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Eighty cruise ship COVID-19 cases touch down in Melbourne

There are no reports of confirmed COVID-19 cases on the Delhi or Peru flights but all incoming passengers will be forced into 14-day quarantine at Melbourne hotels.

Premier Andrews’ concern follows the ill-fated decision to allow the coronavirus-riddled Ruby Princess cruise ship to dock in Sydney on March 19, resulting in dozens of new COVID-19 cases spreading the virus across the country.

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A field medicine operation was being set up on Saturday at an unused terminal at Melbourne Airport to greet the plane from Uruguay, which was hired by the Australian government to bring citizens home, with emergency doctors assessing all passengers as they disembark.

Ambulances fitted with protective equipment were ready to rush any seriously ill passenger from Tullamarine to one of several Melbourne hospitals placed on standby for the flight’s arrival.

Anyone passenger displaying coronavirus symptoms will be taken to hospital, whether or not they have tested positive for the virus, Victoria’s Deputy Chief Health Officer Annaliese van Diemen said on Saturday.

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The rest of the travellers will be detained in hotels for 14 days while a small group of New Zealand nationals on the plane from Montevideo were due to board a charter flight home where they will also go into quarantine.

The Greg Mortimer left Argentina on March 15, just as the pandemic was taking hold, for a 16-day return trip to Antarctica.

Dr van Diemen said each incoming passenger had been issued a “fit to fly certificate” before getting on board and that the positive cases among them had been diagnosed about a week ago and were not seriously ill.

But Victorian authorities were planning to contact the flight crew two hours before landing time, to check if anyone on the plane had deteriorated while in transit.

Federal authorities contacted their Victorian counterparts late in the week to request that the Greg Mortimer passengers be allowed to touch down in Melbourne.

But with cruise ships seen as a serious danger to public health in the wake of the Ruby Princess debacle, Premier Daniel Andrews was not prepared to let the Uruguay flight land in Tullamarine without assurances from the highest level and phoned Mr Morrison on Friday night, seeking the Prime Minister’s undertaking that the operation would not put Victorians in danger.

The Ruby Princess crisis has prompted a police investigation into the bureaucratic meltdown.

As police probe the cruise line and a handful of state and federal agencies for their role in the debacle, lawyers are preparing class actions on behalf of some of the 2700 passengers on board.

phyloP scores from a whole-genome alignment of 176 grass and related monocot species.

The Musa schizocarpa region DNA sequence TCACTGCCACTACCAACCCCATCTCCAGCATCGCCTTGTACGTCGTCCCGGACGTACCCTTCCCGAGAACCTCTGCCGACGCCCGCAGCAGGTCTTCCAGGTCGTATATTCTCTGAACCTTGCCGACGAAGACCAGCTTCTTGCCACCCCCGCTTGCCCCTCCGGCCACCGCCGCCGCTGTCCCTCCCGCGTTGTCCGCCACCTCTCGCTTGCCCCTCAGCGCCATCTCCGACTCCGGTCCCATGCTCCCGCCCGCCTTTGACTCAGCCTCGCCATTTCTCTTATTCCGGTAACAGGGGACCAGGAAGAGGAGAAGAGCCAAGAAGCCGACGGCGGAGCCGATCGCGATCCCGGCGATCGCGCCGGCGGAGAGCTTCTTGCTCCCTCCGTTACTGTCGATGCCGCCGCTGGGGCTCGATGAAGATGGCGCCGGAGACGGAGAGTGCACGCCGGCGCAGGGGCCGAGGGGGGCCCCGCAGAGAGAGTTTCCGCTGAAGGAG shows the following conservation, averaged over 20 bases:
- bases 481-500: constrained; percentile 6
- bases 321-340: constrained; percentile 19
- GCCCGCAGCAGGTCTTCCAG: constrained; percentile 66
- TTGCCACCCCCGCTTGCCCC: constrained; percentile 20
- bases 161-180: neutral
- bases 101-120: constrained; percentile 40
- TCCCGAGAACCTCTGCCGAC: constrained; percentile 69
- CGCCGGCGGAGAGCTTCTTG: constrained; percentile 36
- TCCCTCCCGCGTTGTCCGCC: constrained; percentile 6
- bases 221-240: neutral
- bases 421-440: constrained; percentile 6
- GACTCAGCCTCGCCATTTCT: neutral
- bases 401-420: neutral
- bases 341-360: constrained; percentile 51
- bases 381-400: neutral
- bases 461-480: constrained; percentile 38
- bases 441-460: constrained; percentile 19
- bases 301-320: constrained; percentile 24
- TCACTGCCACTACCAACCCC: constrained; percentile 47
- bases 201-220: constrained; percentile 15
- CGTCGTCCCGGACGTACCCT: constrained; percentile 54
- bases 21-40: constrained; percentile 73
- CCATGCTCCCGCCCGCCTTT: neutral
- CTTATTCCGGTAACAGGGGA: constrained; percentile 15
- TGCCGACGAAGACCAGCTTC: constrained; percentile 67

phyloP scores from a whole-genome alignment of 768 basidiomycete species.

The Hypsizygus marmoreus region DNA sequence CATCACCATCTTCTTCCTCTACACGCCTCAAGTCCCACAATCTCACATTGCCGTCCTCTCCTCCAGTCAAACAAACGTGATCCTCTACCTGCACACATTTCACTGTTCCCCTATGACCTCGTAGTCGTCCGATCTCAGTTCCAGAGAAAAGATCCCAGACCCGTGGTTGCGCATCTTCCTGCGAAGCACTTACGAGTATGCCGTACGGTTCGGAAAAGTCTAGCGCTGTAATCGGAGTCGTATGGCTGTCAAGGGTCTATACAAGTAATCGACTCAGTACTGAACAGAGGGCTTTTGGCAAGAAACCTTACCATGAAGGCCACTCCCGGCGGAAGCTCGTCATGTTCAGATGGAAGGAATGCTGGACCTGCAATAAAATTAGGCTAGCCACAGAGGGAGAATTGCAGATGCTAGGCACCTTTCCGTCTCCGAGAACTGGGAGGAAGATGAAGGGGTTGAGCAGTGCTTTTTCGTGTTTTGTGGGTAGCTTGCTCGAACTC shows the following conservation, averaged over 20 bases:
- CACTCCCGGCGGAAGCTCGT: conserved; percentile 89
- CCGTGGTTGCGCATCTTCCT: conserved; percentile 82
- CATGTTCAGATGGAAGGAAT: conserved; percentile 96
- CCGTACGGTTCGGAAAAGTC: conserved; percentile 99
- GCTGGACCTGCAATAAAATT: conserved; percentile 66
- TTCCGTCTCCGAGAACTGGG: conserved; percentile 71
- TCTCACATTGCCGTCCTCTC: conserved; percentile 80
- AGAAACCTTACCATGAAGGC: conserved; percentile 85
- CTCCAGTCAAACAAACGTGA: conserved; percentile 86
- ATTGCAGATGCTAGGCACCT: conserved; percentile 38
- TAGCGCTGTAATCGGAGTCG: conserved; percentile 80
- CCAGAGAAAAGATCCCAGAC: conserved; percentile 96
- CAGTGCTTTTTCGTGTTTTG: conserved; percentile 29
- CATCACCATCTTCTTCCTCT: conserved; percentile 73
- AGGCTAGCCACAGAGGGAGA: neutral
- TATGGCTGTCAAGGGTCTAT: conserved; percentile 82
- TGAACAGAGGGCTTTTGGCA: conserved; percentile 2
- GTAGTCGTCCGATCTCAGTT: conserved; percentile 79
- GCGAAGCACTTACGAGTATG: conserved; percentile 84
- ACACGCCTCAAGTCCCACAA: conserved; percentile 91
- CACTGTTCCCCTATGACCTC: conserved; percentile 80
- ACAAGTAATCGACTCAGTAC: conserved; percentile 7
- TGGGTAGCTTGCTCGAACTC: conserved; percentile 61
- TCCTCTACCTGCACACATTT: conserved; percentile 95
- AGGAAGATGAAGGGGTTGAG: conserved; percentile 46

Premier Andrews specifically wanted the Prime Minister to provide details on the medical safety protocols that had been observed in Montevideo while boarding 80 COVID-19 positive passengers onto a plane to undertake a flight of more than 17 hours.

After the phone call, it is understood the Premier gave the go-ahead for the plane to land.

Dr van Diemen said on Saturday that she was satisfied health authorities had done the necessary work to prepare to disembark the passengers without putting them or the Victorian public at risk.

“We have field emergency medical officers who will be located at the airport in an unused terminal,” she said.

“We’ll have ambulances, all of them will be kitted out with all of the appropriate and requisite [personal protective equipment].

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“Any hospitals which are receiving those passengers as they come off will be well and truly warned in advance and they are all prepared to be receiving patients, as they do every day, who are suspected cases of COVID-19.”

Dr van Diemen said the confirmed coronavirus cases on the plane would not count towards Victoria’s total number of infections in the official statistics because they were diagnosed outside the state.

The total number of COVID-19 cases diagnosed in Victoria stood at 1265 on Saturday, an increase of 24 from the previous day.

There was one new death reported on Saturday, a man in his 80s who died in hospital, taking the number of Victorian coronavirus deaths to 14.

There were 118 cases of of COVID-19 in Victoria that may have been acquired through community transmission.

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